During the discussion, BoCC Chairman Greg Felt pointed out: “We have a lot of dynamic tensions with recreation around agricultural gates and fences – people who just aren’t literate. They don’t see a cow, so they lower the gate. A good man would put the gate back up, but they don’t. This virtual fencing could be a game changer.”

M&S Quarry Water Point

The TN Bar Cattle Company received $57,350 to remove water from the quarry, a popular recreation area, to ensure grazing livestock and wildlife can continue to drink from the only spring in the area. The funds finance a well, a pump and the associated infrastructure. The water remains in the quarry for visitors.

Missouri Park Ditch Bank vegetation management

Ditch maintenance is vital to keep irrigation ditches functional. Photo courtesy of Central Colorado Conservancy.

A $20,000 grant was awarded to the Missouri Park Ditch Company to pay a Southwest Conservation Corps crew to cut and stack willow along part of the ditch to increase water supplies. The slash is burned in a separate project. Ditch water from the South Arkansas River irrigates approximately 2,000 acres of farmland north and northwest of Poncha Springs.

Soil health and grazing speaker series

$5,000 mini-grant to Upper Arkansas Conservation District to support education on grazing techniques, drought resilience and profit management for local agricultural producers.

berry spot

Colorado Farm to Table received a $2,000 mini-grant to purchase a cooler to store fresh berries for The Berry Patch Project, an educational farming experience at The Shine Farm. The organization must raise equal funds to receive the grant.

C. Recovery Management

Improvements in Monarch Park

The National Forest Foundation received $60,000 to help renovate the US Forest Service Monarch Park Campground, a project selected for funding from the Great American Outdoors Act. Local funding will mitigate the recovery’s impact on nearby streams and riparian areas by reducing user-created social pathways, grading eroded areas, and replanting old campgrounds. Campground renovation is a priority in the Chaffee County Outdoor Recreation Management Plan.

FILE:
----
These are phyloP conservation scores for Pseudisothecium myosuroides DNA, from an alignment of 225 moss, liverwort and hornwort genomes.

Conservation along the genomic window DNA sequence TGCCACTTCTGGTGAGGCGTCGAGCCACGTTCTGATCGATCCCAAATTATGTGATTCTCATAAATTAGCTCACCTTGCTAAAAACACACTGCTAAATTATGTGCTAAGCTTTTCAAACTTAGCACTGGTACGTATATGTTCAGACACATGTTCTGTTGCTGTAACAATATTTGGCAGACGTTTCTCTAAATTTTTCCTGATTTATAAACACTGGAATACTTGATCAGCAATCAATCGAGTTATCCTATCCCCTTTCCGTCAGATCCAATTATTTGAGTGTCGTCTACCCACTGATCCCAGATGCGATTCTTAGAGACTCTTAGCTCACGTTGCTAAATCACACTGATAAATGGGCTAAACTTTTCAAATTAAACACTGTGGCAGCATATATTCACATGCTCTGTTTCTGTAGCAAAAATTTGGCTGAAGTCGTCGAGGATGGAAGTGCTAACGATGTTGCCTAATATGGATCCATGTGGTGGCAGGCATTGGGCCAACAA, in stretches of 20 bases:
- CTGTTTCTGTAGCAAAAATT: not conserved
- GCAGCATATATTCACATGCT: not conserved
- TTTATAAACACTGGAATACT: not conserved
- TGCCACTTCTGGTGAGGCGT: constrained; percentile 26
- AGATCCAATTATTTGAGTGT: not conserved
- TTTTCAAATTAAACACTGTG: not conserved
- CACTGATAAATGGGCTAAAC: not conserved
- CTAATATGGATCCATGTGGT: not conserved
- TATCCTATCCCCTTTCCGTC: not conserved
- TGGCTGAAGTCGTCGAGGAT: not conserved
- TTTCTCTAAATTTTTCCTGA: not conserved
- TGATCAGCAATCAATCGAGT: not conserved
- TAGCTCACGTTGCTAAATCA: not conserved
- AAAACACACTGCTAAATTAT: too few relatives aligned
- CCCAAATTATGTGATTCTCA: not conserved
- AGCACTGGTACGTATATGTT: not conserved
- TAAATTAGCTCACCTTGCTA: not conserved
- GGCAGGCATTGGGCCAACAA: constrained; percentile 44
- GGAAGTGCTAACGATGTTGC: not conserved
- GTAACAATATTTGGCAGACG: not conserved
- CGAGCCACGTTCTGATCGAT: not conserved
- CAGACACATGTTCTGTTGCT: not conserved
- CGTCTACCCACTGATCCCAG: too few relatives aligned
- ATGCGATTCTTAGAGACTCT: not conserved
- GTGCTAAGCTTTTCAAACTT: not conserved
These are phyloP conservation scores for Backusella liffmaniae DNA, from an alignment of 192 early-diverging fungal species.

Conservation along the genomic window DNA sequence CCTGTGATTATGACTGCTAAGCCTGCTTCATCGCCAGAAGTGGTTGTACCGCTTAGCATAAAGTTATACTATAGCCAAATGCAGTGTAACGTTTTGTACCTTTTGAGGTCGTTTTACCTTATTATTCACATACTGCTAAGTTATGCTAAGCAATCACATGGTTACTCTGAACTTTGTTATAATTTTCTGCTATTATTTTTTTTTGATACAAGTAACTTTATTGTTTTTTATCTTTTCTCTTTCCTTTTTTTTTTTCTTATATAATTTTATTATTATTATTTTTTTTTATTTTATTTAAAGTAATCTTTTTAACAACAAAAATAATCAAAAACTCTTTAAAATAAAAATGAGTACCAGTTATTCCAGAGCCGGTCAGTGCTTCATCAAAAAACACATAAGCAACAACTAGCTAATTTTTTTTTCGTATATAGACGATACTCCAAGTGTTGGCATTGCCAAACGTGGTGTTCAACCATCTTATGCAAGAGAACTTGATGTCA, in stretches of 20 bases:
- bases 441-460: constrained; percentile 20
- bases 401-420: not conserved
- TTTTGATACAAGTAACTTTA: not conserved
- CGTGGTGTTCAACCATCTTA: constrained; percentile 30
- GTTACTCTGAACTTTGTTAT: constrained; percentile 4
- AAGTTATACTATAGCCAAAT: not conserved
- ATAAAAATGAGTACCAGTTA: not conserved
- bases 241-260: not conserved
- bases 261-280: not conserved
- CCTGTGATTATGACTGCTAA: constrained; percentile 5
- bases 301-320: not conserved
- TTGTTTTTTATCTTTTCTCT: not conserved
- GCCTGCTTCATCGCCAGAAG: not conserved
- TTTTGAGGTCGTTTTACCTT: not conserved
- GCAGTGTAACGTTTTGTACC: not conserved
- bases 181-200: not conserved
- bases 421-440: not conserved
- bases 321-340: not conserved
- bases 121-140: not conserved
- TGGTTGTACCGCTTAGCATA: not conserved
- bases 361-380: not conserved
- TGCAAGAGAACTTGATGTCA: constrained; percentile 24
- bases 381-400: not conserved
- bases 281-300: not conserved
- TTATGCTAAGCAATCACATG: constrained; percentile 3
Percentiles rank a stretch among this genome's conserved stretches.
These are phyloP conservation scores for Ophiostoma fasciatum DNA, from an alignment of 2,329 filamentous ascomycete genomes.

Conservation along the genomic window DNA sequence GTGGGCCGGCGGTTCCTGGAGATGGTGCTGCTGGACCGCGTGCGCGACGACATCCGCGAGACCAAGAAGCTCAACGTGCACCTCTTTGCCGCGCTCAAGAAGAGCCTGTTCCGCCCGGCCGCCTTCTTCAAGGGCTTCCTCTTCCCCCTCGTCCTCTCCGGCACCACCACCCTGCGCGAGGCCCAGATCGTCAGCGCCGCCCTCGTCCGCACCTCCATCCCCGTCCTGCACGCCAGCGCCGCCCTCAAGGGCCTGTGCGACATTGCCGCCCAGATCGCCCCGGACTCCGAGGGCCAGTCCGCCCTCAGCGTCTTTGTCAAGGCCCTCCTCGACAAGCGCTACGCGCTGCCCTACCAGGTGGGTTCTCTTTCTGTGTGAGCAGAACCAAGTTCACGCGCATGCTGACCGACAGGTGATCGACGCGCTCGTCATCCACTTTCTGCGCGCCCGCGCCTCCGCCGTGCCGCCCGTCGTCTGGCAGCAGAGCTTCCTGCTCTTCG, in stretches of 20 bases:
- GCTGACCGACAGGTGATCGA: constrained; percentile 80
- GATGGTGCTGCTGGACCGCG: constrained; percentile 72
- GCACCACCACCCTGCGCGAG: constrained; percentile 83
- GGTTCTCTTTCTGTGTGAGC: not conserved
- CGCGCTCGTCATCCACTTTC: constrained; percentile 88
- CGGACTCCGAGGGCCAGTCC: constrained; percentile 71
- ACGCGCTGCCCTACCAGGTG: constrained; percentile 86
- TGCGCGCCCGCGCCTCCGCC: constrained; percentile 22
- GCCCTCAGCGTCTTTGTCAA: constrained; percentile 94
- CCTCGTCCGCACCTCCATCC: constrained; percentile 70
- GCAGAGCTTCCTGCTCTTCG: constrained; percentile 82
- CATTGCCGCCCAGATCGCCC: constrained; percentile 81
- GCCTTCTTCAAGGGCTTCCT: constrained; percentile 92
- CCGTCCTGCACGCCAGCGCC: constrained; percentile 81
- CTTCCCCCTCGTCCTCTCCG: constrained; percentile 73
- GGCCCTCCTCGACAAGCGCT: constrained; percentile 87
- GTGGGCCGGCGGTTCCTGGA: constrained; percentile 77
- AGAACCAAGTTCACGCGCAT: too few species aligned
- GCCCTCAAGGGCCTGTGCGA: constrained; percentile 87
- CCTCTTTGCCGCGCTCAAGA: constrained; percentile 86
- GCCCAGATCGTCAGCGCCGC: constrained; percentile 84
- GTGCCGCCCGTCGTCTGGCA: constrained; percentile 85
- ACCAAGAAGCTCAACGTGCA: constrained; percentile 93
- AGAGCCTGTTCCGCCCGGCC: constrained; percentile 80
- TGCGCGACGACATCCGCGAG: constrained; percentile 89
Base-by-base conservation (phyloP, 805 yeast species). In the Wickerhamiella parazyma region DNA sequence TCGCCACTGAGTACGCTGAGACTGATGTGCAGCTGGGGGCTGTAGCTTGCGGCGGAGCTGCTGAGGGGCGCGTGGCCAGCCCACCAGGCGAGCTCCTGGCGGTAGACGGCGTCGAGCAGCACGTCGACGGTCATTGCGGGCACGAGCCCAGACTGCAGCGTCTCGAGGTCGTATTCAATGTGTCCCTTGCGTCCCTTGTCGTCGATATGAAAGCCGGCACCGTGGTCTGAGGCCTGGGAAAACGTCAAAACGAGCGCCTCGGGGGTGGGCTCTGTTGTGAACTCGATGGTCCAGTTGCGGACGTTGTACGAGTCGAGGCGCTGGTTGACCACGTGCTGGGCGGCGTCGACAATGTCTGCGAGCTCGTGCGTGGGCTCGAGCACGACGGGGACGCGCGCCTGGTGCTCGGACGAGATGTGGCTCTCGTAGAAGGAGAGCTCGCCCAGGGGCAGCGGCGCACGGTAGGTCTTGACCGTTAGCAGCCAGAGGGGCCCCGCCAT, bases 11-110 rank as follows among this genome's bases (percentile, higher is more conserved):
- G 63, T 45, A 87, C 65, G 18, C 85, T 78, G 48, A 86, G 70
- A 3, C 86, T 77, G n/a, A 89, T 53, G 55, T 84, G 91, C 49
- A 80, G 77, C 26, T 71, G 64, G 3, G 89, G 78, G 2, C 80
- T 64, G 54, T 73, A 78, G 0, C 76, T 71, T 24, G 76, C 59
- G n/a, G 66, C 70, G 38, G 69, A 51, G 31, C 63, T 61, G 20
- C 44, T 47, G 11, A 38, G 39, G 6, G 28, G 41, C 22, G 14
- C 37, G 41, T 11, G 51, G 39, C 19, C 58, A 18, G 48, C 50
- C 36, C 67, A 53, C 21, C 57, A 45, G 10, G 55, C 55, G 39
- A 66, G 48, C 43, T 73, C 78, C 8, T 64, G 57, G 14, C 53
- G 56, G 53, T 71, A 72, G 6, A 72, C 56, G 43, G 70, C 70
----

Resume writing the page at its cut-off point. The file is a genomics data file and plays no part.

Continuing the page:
Porta-potties on public lands

The Greater Arkansas River Nature Association (GARNA) received $48,000 over three years to place 22 portable toilets in 11 popular locations on public lands to support recreation management as outdoor use increases.

Whipple Trail Restoration

The City of Buena Vista Recreation Department received a $44,700 grant to address the effects of overuse on the Whipple Trail. The project is a top priority in the Chaffee County Outdoor Recreation Management Plan. To bring the trail back to industry standards, the award will include fun improvements to three river access points, the naturalization of numerous social trails, and the improvement of two existing scenic areas.

Chubb Park Scattered Camping Cleanup

A $5,000 mini-grant was awarded to the Colorado State Land Board for materials such as wooden stakes, metal campfire rings and an information kiosk for transition to camping at locations designated on the Chubb Park State Land Trust property.

Portable toilets at Salida Trailheads

Salida Mountain Trails received a $5,000 mini-grant for portable restrooms at three popular trailheads on CR 108, CR 110 and Spiral Drive.

For those new to the area, Chaffee Common Ground is a conservation funding program that addresses landscape challenges for the community. It invests a 0.25 percent sales tax to strengthen forest health and reduce the risk of forest fires. that maintain and support functioning agriculture and rural landscapes; and to manage the impact of growth in outdoor recreation.

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Featured image: The US Forest Service builds fire lines for the Grizzly Creek Fire. With kind approval.